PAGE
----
Really don't care about this too much. I know how a spread is ran and kind of figured this would be the case anyway after they said they switched up blocking logic. I want the new dynasty blog.


    OH YEAH THE DEMO COMES OUT JUNE 14TH ON XBOX AND JUNE 15TH ON PS3
     
  13. GoGators

    GoGators GT: KSherm

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    Hopefully locomotion truly works because in `10, even if the DE crashed the HB, he could still pivot 180 degrees (w/o putting his foot in the ground) and get to the QB before he got back to the LOS. I'm thinking you'll see a lot of users playing with weakside OLBs this year to counter the read option.
     
  14. Shino45

    Shino45 Walk On

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    I don't think the DE will be an issue, it seems they are really going to commit to one or the other this year. I would like to see a DE with high awareness be able to quickly adjust if he did commit the wrong way. There should be something to set stud DE's apart from the rest.

    I know they are showcasing the offense and these new blocking features but I am curious as to how they are going to improve the defense in 2011.
     
  15. MurkYa21

    MurkYa21 Walk On

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    Awesome, 360 wins! But not really since we have to pay for live :(
     
  16. fordtuff504

    fordtuff504 Walk On

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    i am extremely overjoyed, now lets get some news on the otherside of the ball (defense)
     
  17. Cimmy24

    Cimmy24 Candy Ass Self

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    I love that Spread! Penn State's Spread HD is going to be unstoppable when I am on the sticks. ;)

    One thing that worries me from watching these vids....is it going to be too easy to run? I hope the defense plays too, like it has been mentioned...everything has been blown up about offensive improvements...

    Another...is if you watch the Draw video with Utah against Air Force...watch the new on field ref...he stands and spins and gets bumped around...I hope they don't get in the way of my HB charging down the field or take a quick slant pass to the skull...although it would make for a nice laugh the first time it happened...
     
  18. Emmdotfrisk

    Emmdotfrisk Working half days on my days off.

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    Penn St running the spread option?! This is the Big 10, this aint the Big 12!

    [​IMG]
     
  19. Hellisan

    Hellisan Schemin 'em up

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    where the hell is OD part 3 that's what I wanna know...
     
  20. jms493

    jms493 Veteran Member

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    July 13 2010...patient you must be!
     
  21. Cimmy24

    Cimmy24 Candy Ass Self

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    The Big12 is more "Air Raid" then Spread. Here's a vid, take note...this is old, but this is Penn State's offense. As a fan of the Big10, I'm surprised you don't know...

    [YOUTUBE]<object width="480" height="385"><param name="movie" value="http://www.youtube.com/v/zGAr-2wCayw&hl=en_US&fs=1&"></param><param name="allowFullScreen" value="true"></param><param name="allowscriptaccess" value="always"></param><embed src="http://www.youtube.com/v/zGAr-2wCayw&hl=en_US&fs=1&" type="application/x-shockwave-flash" allowscriptaccess="always" allowfullscreen="true" width="480" height="385"></embed></object>[/YOUTUBE]
     
  22. Jayrah

    Jayrah AllCougdUp.com Editor - A.M. avatar Guru

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    I am of the opinion that defense is going to be MUCH better than we are making it out to be. Not cheap like in the past, but better than it seems. At community day, the guys experienced some lower scoring games in their tourney than in years past. With locomotion making ratings and weight worth a lick this year, and formation subs, the defense will be able to be set up through specialization. In other words "specialty players", that can really be put into specific situational plays.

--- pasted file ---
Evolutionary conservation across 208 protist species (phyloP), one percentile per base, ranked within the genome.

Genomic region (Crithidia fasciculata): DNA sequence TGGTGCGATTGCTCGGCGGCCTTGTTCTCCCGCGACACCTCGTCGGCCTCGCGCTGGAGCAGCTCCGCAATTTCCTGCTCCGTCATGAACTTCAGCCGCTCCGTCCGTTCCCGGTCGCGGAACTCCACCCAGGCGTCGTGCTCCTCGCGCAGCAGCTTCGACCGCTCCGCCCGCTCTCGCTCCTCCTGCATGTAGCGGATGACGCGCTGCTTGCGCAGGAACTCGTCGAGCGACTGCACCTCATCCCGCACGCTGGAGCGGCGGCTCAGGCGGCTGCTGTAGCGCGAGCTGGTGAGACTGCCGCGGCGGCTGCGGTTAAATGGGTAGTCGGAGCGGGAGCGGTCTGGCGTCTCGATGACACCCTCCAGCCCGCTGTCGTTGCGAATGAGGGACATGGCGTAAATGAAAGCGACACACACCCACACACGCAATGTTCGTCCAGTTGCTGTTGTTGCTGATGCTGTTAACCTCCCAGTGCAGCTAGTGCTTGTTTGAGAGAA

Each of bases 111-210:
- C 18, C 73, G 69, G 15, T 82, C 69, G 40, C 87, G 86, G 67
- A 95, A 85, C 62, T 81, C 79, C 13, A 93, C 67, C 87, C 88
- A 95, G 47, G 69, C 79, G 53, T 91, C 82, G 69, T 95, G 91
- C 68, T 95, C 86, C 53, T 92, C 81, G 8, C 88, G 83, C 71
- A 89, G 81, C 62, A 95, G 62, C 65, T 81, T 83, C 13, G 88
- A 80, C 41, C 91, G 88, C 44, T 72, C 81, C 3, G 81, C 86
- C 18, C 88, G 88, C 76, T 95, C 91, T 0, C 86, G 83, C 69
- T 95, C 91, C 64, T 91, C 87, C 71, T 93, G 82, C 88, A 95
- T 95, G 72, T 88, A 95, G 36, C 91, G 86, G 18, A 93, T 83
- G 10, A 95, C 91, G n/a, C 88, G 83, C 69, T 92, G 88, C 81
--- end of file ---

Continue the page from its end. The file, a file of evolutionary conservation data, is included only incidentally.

I know it sounds like wide open gameplay 2, but there is a bunch of little stuff that has been tweaked to help the defense. Suction blocking fixed, acceleration for D-linemen and Lb's, rocket catching (due to locomotion hopefully), and gang tackling make this a new defensive game too. These are easily taken for granted, with all the offensive updates. I'm hoping for some extra playbook stuff, but so far not too worried about this issue. The EA guys themselves say that the videos are made in Varsity difficulty, because it helps them show the features they are talking about. So I don't think it to be a problem just yet. We will find out more before and after the demo comes out.
     
  23. Drifterbub

    Drifterbub Help me hide a body?

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    I really hope the defense is the same just with realistic physics. I think you will see a lot of guys complaining on other sites (and maybe even this one) because you can no longer control a S or a MLB and pin missle all over the field; causing fumbles, insane interceptions, sacks and what have you.

    My concern is that it could make it an overly offensive game like '09 where the offense was going to do whatever they wanted with your D, despite how good you were. I'm praying that the read offenses and bubble screens aren't overdone. Because then I will have to have a whole other set of arguments with dozens of people on the site as they abuse the ever loving shit out of plays/situations that are successful at an unrealistic percentage.
     
  24. jca312

    jca312 Walk On

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    It is encouraging that the scores at the community day tournaments were comparatively low to years past. I think we are in need of some new information, especially about defensive improvements. The stuff we have now is kind of like the Heisman winning quarterback that comes back for his 5th year and is now having every single flaw picked apart by the NFL Scouts.
     
  25. Jayrah

    Jayrah AllCougdUp.com Editor - A.M. avatar Guru

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    These past two posts are right on point.